The difficulty of the tests and the students having to take themThere is nothing wrong with high expectations, depth, and rigor. What has been happening, though, is a shift away from logically scaffolding experiences in public school to take advantage of normal childhood social development. Already, kids get less live, active play with others, moving instead to more isolating hand-held and computer games. School play is being diminished to push more academics down from above.
Students are less comfortable with recess, group-work, speaking to other students and adults...
There are more and more students in primary grades and elementary school who haven't come prepared for friendships or ready to navigate the social settings, situations and relationships that exist in school. Academic "depth and rigor" ignores the social curriculum needed, and the most vocal reformers either don't get this because they enjoyed privilege and security their whole lives, or they deny this need and how it impacts learners because it's one of those inconvenient truths.
The "shock and awe" of "sharing the sacrifice" and "staying the course" to "hope and change" to make sure that there's "no child left behind" and that all students leave schools "college and career ready"..."NO EXCUSES!"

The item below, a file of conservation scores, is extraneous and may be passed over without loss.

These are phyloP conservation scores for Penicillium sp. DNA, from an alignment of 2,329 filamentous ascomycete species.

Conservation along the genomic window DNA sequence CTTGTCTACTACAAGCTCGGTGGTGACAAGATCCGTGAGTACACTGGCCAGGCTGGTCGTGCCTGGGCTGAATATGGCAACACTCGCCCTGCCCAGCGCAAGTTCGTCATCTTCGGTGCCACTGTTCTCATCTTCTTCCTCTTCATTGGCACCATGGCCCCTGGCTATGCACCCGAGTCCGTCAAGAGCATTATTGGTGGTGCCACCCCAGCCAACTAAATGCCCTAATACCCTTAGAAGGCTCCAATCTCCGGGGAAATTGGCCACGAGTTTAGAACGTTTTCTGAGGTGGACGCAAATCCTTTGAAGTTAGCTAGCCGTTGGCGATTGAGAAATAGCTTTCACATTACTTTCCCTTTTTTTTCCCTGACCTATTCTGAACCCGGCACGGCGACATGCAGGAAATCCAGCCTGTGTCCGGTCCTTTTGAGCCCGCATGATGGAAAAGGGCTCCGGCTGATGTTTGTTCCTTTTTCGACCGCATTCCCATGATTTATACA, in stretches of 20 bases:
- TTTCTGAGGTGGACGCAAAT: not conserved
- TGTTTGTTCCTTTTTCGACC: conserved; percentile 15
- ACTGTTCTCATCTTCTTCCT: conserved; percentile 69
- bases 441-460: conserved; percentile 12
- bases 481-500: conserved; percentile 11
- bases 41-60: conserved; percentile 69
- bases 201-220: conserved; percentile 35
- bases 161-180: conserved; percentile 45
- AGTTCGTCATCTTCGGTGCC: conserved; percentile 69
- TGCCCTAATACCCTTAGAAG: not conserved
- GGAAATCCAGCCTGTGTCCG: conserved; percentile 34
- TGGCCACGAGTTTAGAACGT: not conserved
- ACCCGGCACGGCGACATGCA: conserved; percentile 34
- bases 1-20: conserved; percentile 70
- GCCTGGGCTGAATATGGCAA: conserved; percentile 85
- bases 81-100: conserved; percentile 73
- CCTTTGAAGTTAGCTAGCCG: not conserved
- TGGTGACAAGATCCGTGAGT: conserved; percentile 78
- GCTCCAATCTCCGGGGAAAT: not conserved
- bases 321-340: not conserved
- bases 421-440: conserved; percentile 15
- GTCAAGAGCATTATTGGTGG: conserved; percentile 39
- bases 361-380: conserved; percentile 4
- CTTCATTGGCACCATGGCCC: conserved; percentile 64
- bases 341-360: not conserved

I'm sorry, but after a while the stuff politicians and policy-makers say starts to sound like one long Charlie Brown style drone...
"A Nation at Risk" (1983) portrayed our school system as a threat to the nation then, and that same spirit of accusation has come back.
The economy has been gamed by those who already enjoy a disproportionate benefit and the protections that their wealth can buy. The most recent attack on schools has been accompanied by all the tidy little catch phrases that come with such campaigns to win over public opinion. Schools it seems, and teachers-especially public schools and unionized teachers are to blame for everything. The economy's precarious situation, the government's unwillingness to meet its obligation to public servants that give up pay to pension and retirement systems, the failure of investors to invest and job creators to create...It's because teachers (again, it's public school unionized teachers) aren't teaching hard enough and can't be fired easily enough. Remember how, on the heels of the financial crisis, we kept hearing about "shared sacrifice" when it came to extending retirement age, concessions for public worker wages and benefits, employee bargaining rights...pretty much a middle to below class give was what was being called for and the popular news stories had to do with how much money was being stolen by greedy public workers.
Yet banks were bailed out. Bonuses continued to roll. Raises in corporate and finance wages and compensations continued to far outpace anything in the "real world". Corporate profits continue to break records. How has the sacrifice been shared?